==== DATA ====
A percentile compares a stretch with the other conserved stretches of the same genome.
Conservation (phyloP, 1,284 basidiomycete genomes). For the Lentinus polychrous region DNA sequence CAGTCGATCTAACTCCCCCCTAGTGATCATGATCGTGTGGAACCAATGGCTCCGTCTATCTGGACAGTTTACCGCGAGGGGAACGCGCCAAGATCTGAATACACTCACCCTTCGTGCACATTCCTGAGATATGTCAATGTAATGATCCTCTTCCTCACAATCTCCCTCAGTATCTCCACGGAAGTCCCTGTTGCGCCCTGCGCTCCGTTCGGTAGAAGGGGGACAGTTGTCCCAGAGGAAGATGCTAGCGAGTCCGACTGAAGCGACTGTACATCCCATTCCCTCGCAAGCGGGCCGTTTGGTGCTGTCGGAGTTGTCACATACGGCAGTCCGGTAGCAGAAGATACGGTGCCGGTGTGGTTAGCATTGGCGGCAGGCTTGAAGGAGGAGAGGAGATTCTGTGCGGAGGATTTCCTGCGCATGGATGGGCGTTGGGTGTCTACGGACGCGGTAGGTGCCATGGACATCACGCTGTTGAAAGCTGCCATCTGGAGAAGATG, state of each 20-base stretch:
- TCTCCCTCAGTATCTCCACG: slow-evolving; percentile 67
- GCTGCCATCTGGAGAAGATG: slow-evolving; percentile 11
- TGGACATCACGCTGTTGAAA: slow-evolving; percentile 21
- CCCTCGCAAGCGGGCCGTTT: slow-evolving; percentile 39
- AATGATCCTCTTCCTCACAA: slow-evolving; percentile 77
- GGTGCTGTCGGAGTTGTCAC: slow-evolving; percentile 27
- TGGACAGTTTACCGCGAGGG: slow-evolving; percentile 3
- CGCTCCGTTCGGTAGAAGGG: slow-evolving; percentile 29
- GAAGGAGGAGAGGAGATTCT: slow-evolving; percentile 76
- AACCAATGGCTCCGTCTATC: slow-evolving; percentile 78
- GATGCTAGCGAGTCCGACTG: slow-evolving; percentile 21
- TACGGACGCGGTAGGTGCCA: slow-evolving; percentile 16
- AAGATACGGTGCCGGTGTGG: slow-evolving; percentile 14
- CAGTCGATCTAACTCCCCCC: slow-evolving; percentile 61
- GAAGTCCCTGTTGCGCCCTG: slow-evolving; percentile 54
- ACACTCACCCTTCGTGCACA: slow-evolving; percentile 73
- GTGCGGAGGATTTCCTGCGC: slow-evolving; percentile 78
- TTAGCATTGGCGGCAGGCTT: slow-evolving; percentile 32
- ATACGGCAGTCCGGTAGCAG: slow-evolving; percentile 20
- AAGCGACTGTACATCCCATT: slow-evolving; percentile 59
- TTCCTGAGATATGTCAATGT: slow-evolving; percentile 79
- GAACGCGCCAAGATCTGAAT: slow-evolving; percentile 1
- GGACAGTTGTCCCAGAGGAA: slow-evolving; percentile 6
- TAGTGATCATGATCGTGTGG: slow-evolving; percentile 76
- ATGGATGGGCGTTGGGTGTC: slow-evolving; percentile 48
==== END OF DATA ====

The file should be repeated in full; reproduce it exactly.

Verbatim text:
A percentile compares a stretch with the other conserved stretches of the same genome.
Conservation (phyloP, 1,284 basidiomycete genomes). For the Lentinus polychrous region DNA sequence CAGTCGATCTAACTCCCCCCTAGTGATCATGATCGTGTGGAACCAATGGCTCCGTCTATCTGGACAGTTTACCGCGAGGGGAACGCGCCAAGATCTGAATACACTCACCCTTCGTGCACATTCCTGAGATATGTCAATGTAATGATCCTCTTCCTCACAATCTCCCTCAGTATCTCCACGGAAGTCCCTGTTGCGCCCTGCGCTCCGTTCGGTAGAAGGGGGACAGTTGTCCCAGAGGAAGATGCTAGCGAGTCCGACTGAAGCGACTGTACATCCCATTCCCTCGCAAGCGGGCCGTTTGGTGCTGTCGGAGTTGTCACATACGGCAGTCCGGTAGCAGAAGATACGGTGCCGGTGTGGTTAGCATTGGCGGCAGGCTTGAAGGAGGAGAGGAGATTCTGTGCGGAGGATTTCCTGCGCATGGATGGGCGTTGGGTGTCTACGGACGCGGTAGGTGCCATGGACATCACGCTGTTGAAAGCTGCCATCTGGAGAAGATG, state of each 20-base stretch:
- TCTCCCTCAGTATCTCCACG: slow-evolving; percentile 67
- GCTGCCATCTGGAGAAGATG: slow-evolving; percentile 11
- TGGACATCACGCTGTTGAAA: slow-evolving; percentile 21
- CCCTCGCAAGCGGGCCGTTT: slow-evolving; percentile 39
- AATGATCCTCTTCCTCACAA: slow-evolving; percentile 77
- GGTGCTGTCGGAGTTGTCAC: slow-evolving; percentile 27
- TGGACAGTTTACCGCGAGGG: slow-evolving; percentile 3
- CGCTCCGTTCGGTAGAAGGG: slow-evolving; percentile 29
- GAAGGAGGAGAGGAGATTCT: slow-evolving; percentile 76
- AACCAATGGCTCCGTCTATC: slow-evolving; percentile 78
- GATGCTAGCGAGTCCGACTG: slow-evolving; percentile 21
- TACGGACGCGGTAGGTGCCA: slow-evolving; percentile 16
- AAGATACGGTGCCGGTGTGG: slow-evolving; percentile 14
- CAGTCGATCTAACTCCCCCC: slow-evolving; percentile 61
- GAAGTCCCTGTTGCGCCCTG: slow-evolving; percentile 54
- ACACTCACCCTTCGTGCACA: slow-evolving; percentile 73
- GTGCGGAGGATTTCCTGCGC: slow-evolving; percentile 78
- TTAGCATTGGCGGCAGGCTT: slow-evolving; percentile 32
- ATACGGCAGTCCGGTAGCAG: slow-evolving; percentile 20
- AAGCGACTGTACATCCCATT: slow-evolving; percentile 59
- TTCCTGAGATATGTCAATGT: slow-evolving; percentile 79
- GAACGCGCCAAGATCTGAAT: slow-evolving; percentile 1
- GGACAGTTGTCCCAGAGGAA: slow-evolving; percentile 6
- TAGTGATCATGATCGTGTGG: slow-evolving; percentile 76
- ATGGATGGGCGTTGGGTGTC: slow-evolving; percentile 48